I don't know why I still come into this place for lunch, this bar and restaurant on Seventh Street downtown. The service isn't good and it's always a little too warm in here to be comfortable, but I can smoke. Maybe that's the reason.
I brought a book with me to read: Ann Beattie's Follies. I'm writing a review of it in a few days, so it'd be nice to finish it up today.
Before heading toward a table in the back, I take an ashtray from the bar. When I sit down at the table and light my cigarette, I think of her — my friend who I would meet here. I never understood why this became "our place," but I didn't question it because her company was always engaging and intelligent.
The barmaid comes over. Today's special is a pulled pork sandwich with fries and coleslaw.
It's been years since I've eaten pork, so what the hell. I also order a diet Coke.
Beattie's new book is a collection of short stories, and the one I'm reading now is called "Apology for a Journey Not Taken: How to Write a Story." It's a piece about how she (I'm assuming it's Beattie) didn't show up somewhere and all the excuses she makes for not doing so.
It's quite funny, but I'm not in the mood right now. I'm sitting at a table for one and thinking of my friend who would meet me here and who hasn't returned my phone calls or e-mails in weeks. What's going to be her excuse for that?
I pretend to read, but I'm really listening to the conversation at the next table. They're two middle-aged ladies eating soup and salad. One of them has a cell phone. I think she's talking to her husband, who can't find the bags for the vacuum cleaner. She's very patiently trying to tell him where they are — in the pantry in the kitchen, top shelf.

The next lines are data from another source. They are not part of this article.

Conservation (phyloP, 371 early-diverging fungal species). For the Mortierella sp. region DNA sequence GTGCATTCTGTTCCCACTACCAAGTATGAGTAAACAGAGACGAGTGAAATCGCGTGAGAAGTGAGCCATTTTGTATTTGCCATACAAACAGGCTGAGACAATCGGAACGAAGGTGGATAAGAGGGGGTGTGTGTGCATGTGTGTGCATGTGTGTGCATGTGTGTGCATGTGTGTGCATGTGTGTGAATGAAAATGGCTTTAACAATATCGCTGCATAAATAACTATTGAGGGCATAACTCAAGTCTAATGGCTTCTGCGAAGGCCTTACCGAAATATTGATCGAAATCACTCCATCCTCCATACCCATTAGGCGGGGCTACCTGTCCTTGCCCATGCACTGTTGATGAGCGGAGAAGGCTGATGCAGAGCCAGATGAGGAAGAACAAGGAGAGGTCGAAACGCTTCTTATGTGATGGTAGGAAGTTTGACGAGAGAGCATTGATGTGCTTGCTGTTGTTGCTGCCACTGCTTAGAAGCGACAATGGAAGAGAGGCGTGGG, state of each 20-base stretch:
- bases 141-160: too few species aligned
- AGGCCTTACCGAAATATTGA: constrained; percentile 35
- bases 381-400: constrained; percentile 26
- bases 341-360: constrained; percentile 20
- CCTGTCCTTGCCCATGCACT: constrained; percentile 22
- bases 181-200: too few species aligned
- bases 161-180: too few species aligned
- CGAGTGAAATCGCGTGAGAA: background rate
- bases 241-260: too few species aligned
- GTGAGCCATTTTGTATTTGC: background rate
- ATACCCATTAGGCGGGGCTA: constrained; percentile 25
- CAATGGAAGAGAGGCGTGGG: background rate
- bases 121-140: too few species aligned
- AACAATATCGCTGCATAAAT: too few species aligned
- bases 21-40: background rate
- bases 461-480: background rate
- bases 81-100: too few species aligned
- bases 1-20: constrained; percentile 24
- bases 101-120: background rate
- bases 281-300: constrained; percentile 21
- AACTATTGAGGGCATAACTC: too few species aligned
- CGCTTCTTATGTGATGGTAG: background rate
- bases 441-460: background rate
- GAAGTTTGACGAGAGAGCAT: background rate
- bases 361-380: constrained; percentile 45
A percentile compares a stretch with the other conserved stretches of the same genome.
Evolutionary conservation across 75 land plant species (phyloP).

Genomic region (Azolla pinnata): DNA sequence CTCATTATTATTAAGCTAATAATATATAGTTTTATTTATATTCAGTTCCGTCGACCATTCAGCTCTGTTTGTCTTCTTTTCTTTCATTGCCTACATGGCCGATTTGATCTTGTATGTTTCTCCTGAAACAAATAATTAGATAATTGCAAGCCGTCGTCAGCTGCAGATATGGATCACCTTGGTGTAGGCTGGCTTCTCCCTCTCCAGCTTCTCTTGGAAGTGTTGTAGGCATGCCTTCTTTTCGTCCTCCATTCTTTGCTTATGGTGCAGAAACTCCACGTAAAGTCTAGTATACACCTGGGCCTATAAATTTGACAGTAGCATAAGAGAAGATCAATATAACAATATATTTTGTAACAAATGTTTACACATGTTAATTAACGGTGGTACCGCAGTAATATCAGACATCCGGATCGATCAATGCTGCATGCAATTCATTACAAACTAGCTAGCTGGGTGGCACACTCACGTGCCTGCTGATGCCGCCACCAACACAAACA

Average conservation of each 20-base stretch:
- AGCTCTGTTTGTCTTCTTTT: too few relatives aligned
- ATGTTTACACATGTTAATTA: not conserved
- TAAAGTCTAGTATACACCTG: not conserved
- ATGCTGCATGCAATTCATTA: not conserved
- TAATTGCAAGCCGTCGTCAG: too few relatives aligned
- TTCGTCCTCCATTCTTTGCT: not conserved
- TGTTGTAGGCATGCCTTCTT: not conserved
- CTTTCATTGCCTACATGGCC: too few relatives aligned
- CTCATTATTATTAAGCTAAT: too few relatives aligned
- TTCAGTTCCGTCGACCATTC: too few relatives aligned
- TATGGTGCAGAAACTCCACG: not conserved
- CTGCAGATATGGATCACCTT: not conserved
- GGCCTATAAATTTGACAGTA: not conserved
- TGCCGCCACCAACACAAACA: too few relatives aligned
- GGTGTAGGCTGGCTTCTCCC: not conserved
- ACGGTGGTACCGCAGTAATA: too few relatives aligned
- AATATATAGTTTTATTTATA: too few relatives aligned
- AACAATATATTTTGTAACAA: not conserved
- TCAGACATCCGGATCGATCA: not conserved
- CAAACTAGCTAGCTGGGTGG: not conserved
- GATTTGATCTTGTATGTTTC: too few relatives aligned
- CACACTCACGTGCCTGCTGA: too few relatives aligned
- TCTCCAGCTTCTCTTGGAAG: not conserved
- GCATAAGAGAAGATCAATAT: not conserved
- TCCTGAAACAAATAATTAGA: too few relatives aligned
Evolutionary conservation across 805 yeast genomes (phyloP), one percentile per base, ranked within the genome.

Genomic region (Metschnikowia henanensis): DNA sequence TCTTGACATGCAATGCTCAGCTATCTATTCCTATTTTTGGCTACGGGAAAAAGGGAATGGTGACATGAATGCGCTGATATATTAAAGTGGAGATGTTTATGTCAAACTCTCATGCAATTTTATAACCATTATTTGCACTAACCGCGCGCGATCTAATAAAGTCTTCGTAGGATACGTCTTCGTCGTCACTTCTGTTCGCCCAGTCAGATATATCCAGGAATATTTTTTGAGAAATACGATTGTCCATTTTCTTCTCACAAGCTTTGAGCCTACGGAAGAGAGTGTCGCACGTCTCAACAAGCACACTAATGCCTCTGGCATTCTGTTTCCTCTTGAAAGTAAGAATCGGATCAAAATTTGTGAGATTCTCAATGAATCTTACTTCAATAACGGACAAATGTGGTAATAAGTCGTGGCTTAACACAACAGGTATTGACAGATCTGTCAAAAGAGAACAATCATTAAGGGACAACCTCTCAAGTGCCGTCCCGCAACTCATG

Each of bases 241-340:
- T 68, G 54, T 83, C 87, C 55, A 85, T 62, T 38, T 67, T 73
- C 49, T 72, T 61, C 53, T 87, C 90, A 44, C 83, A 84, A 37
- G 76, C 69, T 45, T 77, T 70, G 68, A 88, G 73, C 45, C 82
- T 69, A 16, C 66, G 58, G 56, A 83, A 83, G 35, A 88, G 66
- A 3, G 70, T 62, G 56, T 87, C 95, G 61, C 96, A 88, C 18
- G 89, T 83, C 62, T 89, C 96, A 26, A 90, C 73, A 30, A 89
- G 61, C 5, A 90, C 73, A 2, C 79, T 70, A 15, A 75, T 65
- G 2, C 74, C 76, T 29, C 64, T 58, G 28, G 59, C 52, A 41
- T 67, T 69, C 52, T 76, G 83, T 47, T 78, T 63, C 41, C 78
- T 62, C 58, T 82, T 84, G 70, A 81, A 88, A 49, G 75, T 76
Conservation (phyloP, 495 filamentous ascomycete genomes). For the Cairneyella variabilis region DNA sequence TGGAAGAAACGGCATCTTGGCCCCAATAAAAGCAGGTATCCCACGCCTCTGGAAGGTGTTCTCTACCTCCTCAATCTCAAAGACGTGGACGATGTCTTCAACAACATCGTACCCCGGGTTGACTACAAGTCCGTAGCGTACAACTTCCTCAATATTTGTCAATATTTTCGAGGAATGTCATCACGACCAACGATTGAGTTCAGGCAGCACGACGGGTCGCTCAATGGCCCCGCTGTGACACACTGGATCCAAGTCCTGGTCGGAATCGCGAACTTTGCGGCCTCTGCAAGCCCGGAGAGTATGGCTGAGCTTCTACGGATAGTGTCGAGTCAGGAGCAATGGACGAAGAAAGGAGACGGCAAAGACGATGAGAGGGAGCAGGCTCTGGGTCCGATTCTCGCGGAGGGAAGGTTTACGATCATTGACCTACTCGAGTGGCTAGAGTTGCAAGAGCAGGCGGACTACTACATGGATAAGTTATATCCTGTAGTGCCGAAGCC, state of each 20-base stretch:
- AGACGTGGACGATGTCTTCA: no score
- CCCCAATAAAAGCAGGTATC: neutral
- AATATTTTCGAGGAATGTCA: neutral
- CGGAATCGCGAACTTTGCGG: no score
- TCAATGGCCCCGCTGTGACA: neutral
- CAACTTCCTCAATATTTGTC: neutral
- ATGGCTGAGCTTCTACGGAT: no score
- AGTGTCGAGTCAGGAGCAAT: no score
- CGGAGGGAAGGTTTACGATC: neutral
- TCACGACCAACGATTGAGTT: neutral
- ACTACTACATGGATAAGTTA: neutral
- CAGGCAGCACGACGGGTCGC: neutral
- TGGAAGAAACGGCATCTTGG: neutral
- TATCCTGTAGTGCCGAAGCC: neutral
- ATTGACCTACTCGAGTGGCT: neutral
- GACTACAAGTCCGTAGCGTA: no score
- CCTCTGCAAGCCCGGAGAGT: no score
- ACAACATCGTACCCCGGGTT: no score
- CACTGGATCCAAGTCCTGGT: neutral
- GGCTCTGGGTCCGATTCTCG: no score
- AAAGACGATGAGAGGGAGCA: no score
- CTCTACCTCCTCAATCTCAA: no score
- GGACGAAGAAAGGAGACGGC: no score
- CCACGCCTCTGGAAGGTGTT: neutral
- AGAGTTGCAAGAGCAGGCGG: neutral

I'm on my third cigarette. The food still hasn't arrived. Maybe there are seven people in the whole place. How long does it take to make a sandwich and toss some fries in the deep fryer?
I look over at the table where my friend and I used to sit. For whatever reason, I can't bring myself to eat over there. I feel sad about it.
Maybe she's not returning my calls because I wanted to move the relationship too fast. Or more likely too slow? Or maybe she didn't want one? Fuck it. I go back to reading the book.
A guy enters the place and walks up to the bar and asks the barmaid for a glass of water. I'm guessing he's been in before, because the barmaid quickly says no and asks him to leave. He asks for the water again and she tells him to get out.
"This is a good day to die, bitch," he says.
I look over at him. He's wearing an open plaid shirt and his arms and legs are shaking. He's either drunk or a little off in the head. The barmaid asks him again to leave, but he refuses. She calls the police.
I hear the lady's cell phone ring again at the table next to me. Her husband still can't find those bags.
The barmaid finally brings over my food. The bun on the pulled pork sandwich is so soggy I can't even pick the damn thing up. I eat it with a fork. The barmaid comes back again with my Coke. She doesn't ask how the food is.
When she goes back to the bar, she tells the guy with the open shirt to leave again. He just stands there shaking.
I taste the coleslaw. It's pretty good. The barmaid is back at the bar cleaning glasses. The two ladies sitting next to me throw money on their table and leave. I'm thinking of my friend and all the excitement she's missing.
The cops arrive and take away the shaking man. They ask the barmaid if she wants to press charges. She says no, just get him the hell out of the bar.
The fries on my plate aren't bad and I eat a few, wishing I had some catsup to go with them. I close Beattie's book and tell myself I'll finish it tonight. I take another sip of my Coke, then go up to the bar and pay my bill.
As I take money out of my wallet, I think of my soggy sandwich, no catsup for the fries and the terrible service.
I don't know why I still come into this place, but I'll be back in a couple of days. Maybe my friend will be here.
Living Out Loud runs every week at citybeat.com and once a month in the paper.